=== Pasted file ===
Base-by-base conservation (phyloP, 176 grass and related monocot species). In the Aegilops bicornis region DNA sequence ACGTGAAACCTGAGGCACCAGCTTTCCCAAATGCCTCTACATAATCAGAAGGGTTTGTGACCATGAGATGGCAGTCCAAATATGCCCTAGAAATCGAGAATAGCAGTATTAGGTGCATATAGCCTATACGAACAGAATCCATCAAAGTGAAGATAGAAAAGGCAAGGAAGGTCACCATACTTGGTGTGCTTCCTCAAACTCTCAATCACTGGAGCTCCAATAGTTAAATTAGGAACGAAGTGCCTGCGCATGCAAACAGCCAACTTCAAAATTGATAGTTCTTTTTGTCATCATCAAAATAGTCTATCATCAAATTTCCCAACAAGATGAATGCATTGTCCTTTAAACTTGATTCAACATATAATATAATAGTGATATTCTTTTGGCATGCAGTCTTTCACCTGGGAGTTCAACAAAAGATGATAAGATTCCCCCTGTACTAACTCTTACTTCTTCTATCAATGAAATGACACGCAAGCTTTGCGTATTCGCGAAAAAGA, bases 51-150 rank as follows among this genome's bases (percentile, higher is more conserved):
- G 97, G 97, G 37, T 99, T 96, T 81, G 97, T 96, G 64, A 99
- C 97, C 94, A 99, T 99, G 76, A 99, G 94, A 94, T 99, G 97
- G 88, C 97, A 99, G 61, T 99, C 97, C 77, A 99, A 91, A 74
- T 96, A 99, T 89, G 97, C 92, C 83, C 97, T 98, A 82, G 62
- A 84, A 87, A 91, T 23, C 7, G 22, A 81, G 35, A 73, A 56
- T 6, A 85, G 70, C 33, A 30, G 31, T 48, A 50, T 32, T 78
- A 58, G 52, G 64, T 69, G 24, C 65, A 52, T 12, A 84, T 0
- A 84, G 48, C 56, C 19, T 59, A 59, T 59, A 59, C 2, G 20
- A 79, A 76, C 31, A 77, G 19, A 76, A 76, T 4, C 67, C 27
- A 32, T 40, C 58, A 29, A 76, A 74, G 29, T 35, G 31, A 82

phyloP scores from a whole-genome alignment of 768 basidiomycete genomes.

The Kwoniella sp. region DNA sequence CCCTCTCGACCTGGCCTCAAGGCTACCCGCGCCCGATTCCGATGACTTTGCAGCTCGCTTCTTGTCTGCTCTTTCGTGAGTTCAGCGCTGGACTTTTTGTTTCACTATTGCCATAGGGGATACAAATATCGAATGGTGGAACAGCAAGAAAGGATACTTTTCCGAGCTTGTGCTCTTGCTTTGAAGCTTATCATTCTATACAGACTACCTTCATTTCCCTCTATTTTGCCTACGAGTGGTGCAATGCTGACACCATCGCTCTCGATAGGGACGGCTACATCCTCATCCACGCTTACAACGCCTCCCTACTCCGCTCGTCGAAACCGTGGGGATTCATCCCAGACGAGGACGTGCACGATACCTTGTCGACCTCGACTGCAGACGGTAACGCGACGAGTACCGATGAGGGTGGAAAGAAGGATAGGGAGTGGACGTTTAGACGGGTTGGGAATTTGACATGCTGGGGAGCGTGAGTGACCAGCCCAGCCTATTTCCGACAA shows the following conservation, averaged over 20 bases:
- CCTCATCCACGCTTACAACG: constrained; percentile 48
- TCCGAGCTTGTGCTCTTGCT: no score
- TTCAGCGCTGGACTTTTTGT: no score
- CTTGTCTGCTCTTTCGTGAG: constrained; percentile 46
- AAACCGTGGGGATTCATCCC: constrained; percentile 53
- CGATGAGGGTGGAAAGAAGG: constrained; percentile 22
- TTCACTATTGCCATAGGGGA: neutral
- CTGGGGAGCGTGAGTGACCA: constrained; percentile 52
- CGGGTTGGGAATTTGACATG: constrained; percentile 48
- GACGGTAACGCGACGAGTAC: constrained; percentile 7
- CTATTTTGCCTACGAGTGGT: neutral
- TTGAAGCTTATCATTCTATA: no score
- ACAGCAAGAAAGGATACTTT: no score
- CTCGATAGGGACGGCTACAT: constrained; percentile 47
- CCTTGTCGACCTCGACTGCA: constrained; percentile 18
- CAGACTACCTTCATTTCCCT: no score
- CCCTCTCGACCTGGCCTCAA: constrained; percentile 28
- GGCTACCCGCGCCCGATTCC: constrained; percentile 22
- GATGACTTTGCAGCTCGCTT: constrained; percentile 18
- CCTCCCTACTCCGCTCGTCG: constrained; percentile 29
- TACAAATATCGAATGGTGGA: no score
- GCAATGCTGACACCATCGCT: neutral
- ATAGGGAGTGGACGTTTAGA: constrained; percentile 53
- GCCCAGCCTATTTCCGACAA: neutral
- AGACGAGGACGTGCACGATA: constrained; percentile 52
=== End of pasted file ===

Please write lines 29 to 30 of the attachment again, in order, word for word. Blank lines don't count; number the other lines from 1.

- CAGACTACCTTCATTTCCCT: no score
- CCCTCTCGACCTGGCCTCAA: constrained; percentile 28